When you consider that web search and email are the top two activities for Internet users, it’s not surprising that pay-per-click advertising is so popular. To make sure you’re doing PPC campaign development correctly, follow these tips.
1. Set Goals
If you don’t have a clear goal, it almost doesn’t matter how good your PPC campaign development is.
Define what you hope to accomplish with pay-per-click advertising. Increase awareness? Get trial users for your subscription service? Sell your product?
Knowing what you want your campaign to accomplish will inform what kinds of people you should be targeting—and thus, what keywords to target. Is the offer you’re promoting ideal for people looking for information, or for people who are ready to buy a solution to their challenge?
2. Target High-Performing Keywords and Filter Out Low-Performance Ones
Next it’s time for keyword research.
You want to target keywords that the ideal people for your offer are already searching. To figure this out, put yourself into your ideal customer’s shoes, and ask yourself, “What search terms would I use to find the information I need?” Make a list of search queries and keywords you would be likely to use if you were a customer searching for your product.
When your campaign is up and running, you can track the effectiveness of your target keywords in your Google Ads account. You want to keep using keywords that are performing well—the ones getting impressions, clicks, and conversions.
You also want to root out keywords that are performing poorly. Whether these keywords are getting no impressions at all (meaning no one is searching for them), getting impressions but not clicks, or getting clicks but not converting customers—these keywords are hurting the effectiveness of your entire campaign by being there.
3. Choose Negative Keywords to Avoid Wasted Dollars
Negative keywords are important because they keep your ad from being triggered by an irrelevant search phrase.
For example, if you’re advertising for a car dealership that only sells new cars, and someone uses a keyword you’ve targeted while searching for used cars, your ad could be shown to them—but it would be a waste of your money, because they aren’t looking for new cars.
In this example, you might add the keyword “used” to the negative keyword list for that campaign.
4. Optimize Keyword Bids
When you first start out with PPC campaign development, you’ll want to set bids low, so you can optimize and split-test your ads and landing pages without spending too much. Once you’ve validated top-performing keywords, made a negative keyword list, and optimized your ad copy and landing page, it’s time to increase your ad budget.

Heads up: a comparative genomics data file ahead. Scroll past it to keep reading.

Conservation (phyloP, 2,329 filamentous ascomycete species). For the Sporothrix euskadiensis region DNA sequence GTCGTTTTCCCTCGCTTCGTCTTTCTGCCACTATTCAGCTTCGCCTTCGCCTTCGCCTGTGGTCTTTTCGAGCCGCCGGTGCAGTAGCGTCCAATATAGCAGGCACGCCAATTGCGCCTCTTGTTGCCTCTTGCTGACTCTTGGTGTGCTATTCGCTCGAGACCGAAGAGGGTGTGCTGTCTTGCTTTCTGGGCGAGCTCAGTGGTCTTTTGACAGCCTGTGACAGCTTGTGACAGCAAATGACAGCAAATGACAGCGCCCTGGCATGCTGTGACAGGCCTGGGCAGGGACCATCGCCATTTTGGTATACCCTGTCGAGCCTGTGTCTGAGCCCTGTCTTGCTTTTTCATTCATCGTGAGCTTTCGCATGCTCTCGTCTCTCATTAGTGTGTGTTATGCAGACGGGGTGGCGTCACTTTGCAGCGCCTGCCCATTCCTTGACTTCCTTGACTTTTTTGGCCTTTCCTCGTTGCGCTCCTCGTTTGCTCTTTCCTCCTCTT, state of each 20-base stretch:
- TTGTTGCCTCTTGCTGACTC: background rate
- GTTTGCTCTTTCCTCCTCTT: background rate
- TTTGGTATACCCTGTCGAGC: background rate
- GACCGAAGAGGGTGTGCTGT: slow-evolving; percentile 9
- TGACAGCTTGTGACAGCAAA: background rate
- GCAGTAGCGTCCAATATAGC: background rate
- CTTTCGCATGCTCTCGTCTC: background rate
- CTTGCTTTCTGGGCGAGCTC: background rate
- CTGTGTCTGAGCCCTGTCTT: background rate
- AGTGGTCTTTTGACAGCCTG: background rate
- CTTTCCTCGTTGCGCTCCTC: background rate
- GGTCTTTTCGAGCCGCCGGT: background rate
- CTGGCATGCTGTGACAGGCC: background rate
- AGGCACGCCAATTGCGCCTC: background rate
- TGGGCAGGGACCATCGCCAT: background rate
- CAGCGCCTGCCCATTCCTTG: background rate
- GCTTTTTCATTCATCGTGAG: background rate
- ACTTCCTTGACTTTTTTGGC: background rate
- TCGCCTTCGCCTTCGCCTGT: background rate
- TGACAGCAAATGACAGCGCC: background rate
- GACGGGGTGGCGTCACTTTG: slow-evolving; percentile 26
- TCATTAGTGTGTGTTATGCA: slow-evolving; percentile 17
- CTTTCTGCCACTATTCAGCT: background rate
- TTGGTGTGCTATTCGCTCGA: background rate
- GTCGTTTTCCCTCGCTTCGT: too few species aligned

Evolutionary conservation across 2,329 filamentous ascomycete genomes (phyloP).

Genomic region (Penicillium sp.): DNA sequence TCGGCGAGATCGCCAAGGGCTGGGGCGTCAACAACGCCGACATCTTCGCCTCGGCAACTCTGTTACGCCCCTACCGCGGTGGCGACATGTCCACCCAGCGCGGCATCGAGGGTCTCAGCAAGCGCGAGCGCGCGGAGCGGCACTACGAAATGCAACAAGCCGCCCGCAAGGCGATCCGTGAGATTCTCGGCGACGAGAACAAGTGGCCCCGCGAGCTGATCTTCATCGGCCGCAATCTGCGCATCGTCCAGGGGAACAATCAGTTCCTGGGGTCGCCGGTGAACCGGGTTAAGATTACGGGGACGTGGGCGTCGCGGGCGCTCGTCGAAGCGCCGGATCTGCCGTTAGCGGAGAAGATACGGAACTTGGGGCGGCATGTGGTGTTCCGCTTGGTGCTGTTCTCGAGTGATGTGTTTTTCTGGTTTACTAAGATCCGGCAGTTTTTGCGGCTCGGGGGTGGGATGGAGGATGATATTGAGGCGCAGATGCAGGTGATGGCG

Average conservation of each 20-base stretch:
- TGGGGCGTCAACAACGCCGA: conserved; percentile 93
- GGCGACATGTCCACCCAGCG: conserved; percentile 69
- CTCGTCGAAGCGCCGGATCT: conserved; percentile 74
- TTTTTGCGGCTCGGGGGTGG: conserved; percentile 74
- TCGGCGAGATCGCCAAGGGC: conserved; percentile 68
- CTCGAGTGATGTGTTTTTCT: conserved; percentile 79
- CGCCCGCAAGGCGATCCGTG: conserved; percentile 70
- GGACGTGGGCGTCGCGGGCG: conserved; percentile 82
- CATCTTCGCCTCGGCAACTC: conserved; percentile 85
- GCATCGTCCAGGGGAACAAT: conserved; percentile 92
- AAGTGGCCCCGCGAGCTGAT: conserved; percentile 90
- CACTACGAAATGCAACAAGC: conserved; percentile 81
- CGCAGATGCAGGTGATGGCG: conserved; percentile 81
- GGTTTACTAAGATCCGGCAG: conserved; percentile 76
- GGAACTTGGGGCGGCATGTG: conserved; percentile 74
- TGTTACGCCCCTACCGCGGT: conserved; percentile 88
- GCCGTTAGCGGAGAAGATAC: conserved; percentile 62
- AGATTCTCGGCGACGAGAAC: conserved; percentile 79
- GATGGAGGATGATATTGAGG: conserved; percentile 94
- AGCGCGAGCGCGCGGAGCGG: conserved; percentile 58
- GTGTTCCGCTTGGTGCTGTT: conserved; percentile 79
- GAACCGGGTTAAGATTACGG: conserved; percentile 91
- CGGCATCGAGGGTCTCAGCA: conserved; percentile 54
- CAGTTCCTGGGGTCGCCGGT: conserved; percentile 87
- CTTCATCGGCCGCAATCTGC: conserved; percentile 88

You can set keyword bids in three ways: with manual bidding (which gives you the most flexibility and control), target CPA bidding (which automatically optimizes bids to maximize conversions), and target ROAS bidding (which automatically adjusts bids so you maximize conversion value and reach your target return-on-ad-spend simultaneously).
5. Create Compelling Ads
This is perhaps the most obvious part of PPC campaign development, but it can also be the most challenging. Your ad copy needs to be specific, relevant, and attention-grabbing, without appearing spammy. It should quickly point out the benefit people will get by clicking.
6. Insert Ad Extensions
Using extensions in your ad increases the ways a user can interact with it. An ad extension can let people visit different landing pages on your website, display your business’s address, allow people to call your business directly, and more.
7. Create Ad-Specific Landing Pages
Each ad that you create and test should have its own landing page, tailored to work optimally with that ad. The copy on the ad and the content on the landing page should be congruent and complement each other.
8. Split-Test PPC Elements
You can test the effectiveness of your ads and landing pages with split-testing.
As an example, you can have two ads and landing pages that are completely identical, except that the headlines for each ad are different. Whichever ad performs better has the better headline.
You can repeat this process with every element of the ad—keywords, link, description, extensions—and every element of the landing page: headline, design, images, features, and call-to-action. Just make sure you only test one part of the ad or landing page at a time—otherwise, you can’t be sure which change had the effect.
Rick Hogan, CEO & Co-Founder – Bleevit Interactive
Rick possesses over 20 years of digital marketing experience and started Bleevit Interactive with the primary mission of helping local businesses succeed online. When he is not working he can often be found hiking Great Falls, Virginia with his Labradoodle Lily, or sailing the Chesapeake Bay.
If you have any comments or suggestions on how we can improve this post or otherwise want to give us a shout, send an email to firstname.lastname@example.org.